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The Non-radicalism Of Diane Wood’s Abortion Jurisprudence

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Emily Bazelon’s article on Diane Wood and abortion  is essential reading.   The idea that there is something radical in her giving a particular and plausible interpretation of the notoriously vague RICO statute or the notoriously vague “undue burden” standard of Casey is silly.    To add, I’d like to focus on Ed Whelan’s assertion that Wood is “extreme” because she “voted to strike down state laws banning partial-birth abortion.”    It should be noted that she was joined in this dissent by…that well-known Trotskyite Richard Posner.     Conveniently, the nation’s preeminent conservative federal circuit court judge has explained in exhaustive detail why Wood was right:

Whipped up by activists who wanted to dramatize the ugliness of abortions and deter physicians from performing them, the public support for the laws was also based–as is implicit in Judge Manion’s defense of the laws– on sheer ignorance of the medical realities of late-term abortion. The uninformed thought the D & X procedure gratuitously cruel, akin to infanticide; they didn’t realize that the only difference between it and the methods of late-term abortion that are conceded all round to be constitutionally privileged is which way the fetus’s feet are pointing. Opposition to the bills that became these laws was at first muted not only by ignorance of the character of a late-term abortion but also by the fact that few women are likely to be affected by the laws. Circumstances conspired, as it were, to produce a set of laws that can fairly be described as irrational.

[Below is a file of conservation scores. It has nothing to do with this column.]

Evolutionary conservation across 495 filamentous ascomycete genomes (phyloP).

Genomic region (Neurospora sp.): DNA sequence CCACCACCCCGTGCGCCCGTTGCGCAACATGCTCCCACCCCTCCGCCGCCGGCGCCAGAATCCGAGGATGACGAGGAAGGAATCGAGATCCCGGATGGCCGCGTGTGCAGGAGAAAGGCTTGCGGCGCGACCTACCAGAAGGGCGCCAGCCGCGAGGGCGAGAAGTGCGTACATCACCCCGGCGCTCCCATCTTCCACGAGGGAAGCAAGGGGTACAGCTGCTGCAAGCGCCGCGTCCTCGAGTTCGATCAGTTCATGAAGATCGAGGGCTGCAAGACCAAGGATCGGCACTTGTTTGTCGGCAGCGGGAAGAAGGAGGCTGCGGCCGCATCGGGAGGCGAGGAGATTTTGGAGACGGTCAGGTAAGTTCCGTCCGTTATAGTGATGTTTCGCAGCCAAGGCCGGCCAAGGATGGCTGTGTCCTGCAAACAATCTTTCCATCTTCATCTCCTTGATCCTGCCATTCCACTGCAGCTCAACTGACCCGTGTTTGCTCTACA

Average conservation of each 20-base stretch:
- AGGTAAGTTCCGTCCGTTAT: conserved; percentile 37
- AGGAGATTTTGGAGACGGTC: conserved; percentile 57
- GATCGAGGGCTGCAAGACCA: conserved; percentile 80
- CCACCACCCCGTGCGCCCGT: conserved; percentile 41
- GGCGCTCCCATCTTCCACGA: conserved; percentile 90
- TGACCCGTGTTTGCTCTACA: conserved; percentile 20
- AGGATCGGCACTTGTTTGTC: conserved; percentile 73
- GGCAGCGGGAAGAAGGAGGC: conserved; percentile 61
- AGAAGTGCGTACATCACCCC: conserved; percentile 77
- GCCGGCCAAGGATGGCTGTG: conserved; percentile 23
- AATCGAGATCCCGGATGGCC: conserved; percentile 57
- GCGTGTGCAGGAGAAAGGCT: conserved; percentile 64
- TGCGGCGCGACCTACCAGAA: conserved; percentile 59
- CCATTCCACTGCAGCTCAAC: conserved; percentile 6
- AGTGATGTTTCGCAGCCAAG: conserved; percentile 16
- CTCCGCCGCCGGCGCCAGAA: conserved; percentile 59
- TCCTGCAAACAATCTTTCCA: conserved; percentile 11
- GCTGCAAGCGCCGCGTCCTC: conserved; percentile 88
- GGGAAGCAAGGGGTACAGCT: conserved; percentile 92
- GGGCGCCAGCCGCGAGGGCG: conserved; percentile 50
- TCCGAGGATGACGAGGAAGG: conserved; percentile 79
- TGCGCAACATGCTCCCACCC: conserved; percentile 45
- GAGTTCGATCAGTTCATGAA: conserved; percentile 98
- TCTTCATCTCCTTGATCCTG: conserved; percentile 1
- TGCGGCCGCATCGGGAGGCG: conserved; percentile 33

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…if a statute burdens constitutional rights and all that can be said on its behalf is that it is the vehicle that legislators have chosen for expressing their hostility to those rights, the burden is undue. The statutes before us endanger pregnant women– and not only pregnant women who want to have an abortion.

As I’ve said before, the most obvious problem inherent in claiming that statutes banning D&X abortions are constitutional is that they bear no connection to any potentially legitimate state interest. Even the U.S. government, in defending its federal statute, conceded that such laws do not protect fetal life, and the direct impact on women’s health is negative. Kennedy had to defend these statutes with raw irrational sexism because there’s no other justification available. The idea that Diane Wood is a “radical” because she — along with what less than 10 years ago was a majority of the Supreme Court — voted to strike down such laws is absurd.

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